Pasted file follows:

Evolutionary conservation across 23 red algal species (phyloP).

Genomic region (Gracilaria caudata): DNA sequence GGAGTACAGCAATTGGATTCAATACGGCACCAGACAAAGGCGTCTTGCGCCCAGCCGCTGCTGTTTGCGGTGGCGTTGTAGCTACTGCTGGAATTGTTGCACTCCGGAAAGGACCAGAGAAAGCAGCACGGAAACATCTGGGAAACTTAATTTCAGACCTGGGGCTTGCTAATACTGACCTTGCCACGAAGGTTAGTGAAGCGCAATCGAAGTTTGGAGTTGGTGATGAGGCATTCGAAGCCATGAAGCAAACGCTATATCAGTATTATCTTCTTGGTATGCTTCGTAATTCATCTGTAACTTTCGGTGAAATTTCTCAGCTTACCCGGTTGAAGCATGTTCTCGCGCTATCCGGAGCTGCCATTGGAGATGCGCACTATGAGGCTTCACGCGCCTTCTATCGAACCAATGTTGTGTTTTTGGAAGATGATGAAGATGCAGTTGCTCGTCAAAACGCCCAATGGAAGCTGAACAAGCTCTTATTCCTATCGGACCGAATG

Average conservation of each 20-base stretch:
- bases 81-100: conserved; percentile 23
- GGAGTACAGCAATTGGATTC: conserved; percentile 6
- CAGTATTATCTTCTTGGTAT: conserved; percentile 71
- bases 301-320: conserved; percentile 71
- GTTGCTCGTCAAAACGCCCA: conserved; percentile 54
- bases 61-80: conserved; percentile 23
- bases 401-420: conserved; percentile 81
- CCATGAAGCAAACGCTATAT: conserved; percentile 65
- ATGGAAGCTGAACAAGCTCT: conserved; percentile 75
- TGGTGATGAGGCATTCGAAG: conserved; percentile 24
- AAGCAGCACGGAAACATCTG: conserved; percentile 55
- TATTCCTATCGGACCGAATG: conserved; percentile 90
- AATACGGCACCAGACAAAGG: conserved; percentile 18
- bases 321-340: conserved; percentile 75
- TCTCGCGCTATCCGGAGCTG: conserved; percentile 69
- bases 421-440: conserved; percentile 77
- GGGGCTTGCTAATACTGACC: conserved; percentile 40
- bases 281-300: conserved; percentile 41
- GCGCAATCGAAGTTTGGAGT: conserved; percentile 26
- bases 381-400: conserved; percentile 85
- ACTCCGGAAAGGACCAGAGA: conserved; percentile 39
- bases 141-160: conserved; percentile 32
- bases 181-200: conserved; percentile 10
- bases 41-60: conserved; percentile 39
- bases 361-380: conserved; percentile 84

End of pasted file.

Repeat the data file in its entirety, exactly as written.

Evolutionary conservation across 23 red algal species (phyloP).

Genomic region (Gracilaria caudata): DNA sequence GGAGTACAGCAATTGGATTCAATACGGCACCAGACAAAGGCGTCTTGCGCCCAGCCGCTGCTGTTTGCGGTGGCGTTGTAGCTACTGCTGGAATTGTTGCACTCCGGAAAGGACCAGAGAAAGCAGCACGGAAACATCTGGGAAACTTAATTTCAGACCTGGGGCTTGCTAATACTGACCTTGCCACGAAGGTTAGTGAAGCGCAATCGAAGTTTGGAGTTGGTGATGAGGCATTCGAAGCCATGAAGCAAACGCTATATCAGTATTATCTTCTTGGTATGCTTCGTAATTCATCTGTAACTTTCGGTGAAATTTCTCAGCTTACCCGGTTGAAGCATGTTCTCGCGCTATCCGGAGCTGCCATTGGAGATGCGCACTATGAGGCTTCACGCGCCTTCTATCGAACCAATGTTGTGTTTTTGGAAGATGATGAAGATGCAGTTGCTCGTCAAAACGCCCAATGGAAGCTGAACAAGCTCTTATTCCTATCGGACCGAATG

Average conservation of each 20-base stretch:
- bases 81-100: conserved; percentile 23
- GGAGTACAGCAATTGGATTC: conserved; percentile 6
- CAGTATTATCTTCTTGGTAT: conserved; percentile 71
- bases 301-320: conserved; percentile 71
- GTTGCTCGTCAAAACGCCCA: conserved; percentile 54
- bases 61-80: conserved; percentile 23
- bases 401-420: conserved; percentile 81
- CCATGAAGCAAACGCTATAT: conserved; percentile 65
- ATGGAAGCTGAACAAGCTCT: conserved; percentile 75
- TGGTGATGAGGCATTCGAAG: conserved; percentile 24
- AAGCAGCACGGAAACATCTG: conserved; percentile 55
- TATTCCTATCGGACCGAATG: conserved; percentile 90
- AATACGGCACCAGACAAAGG: conserved; percentile 18
- bases 321-340: conserved; percentile 75
- TCTCGCGCTATCCGGAGCTG: conserved; percentile 69
- bases 421-440: conserved; percentile 77
- GGGGCTTGCTAATACTGACC: conserved; percentile 40
- bases 281-300: conserved; percentile 41
- GCGCAATCGAAGTTTGGAGT: conserved; percentile 26
- bases 381-400: conserved; percentile 85
- ACTCCGGAAAGGACCAGAGA: conserved; percentile 39
- bases 141-160: conserved; percentile 32
- bases 181-200: conserved; percentile 10
- bases 41-60: conserved; percentile 39
- bases 361-380: conserved; percentile 84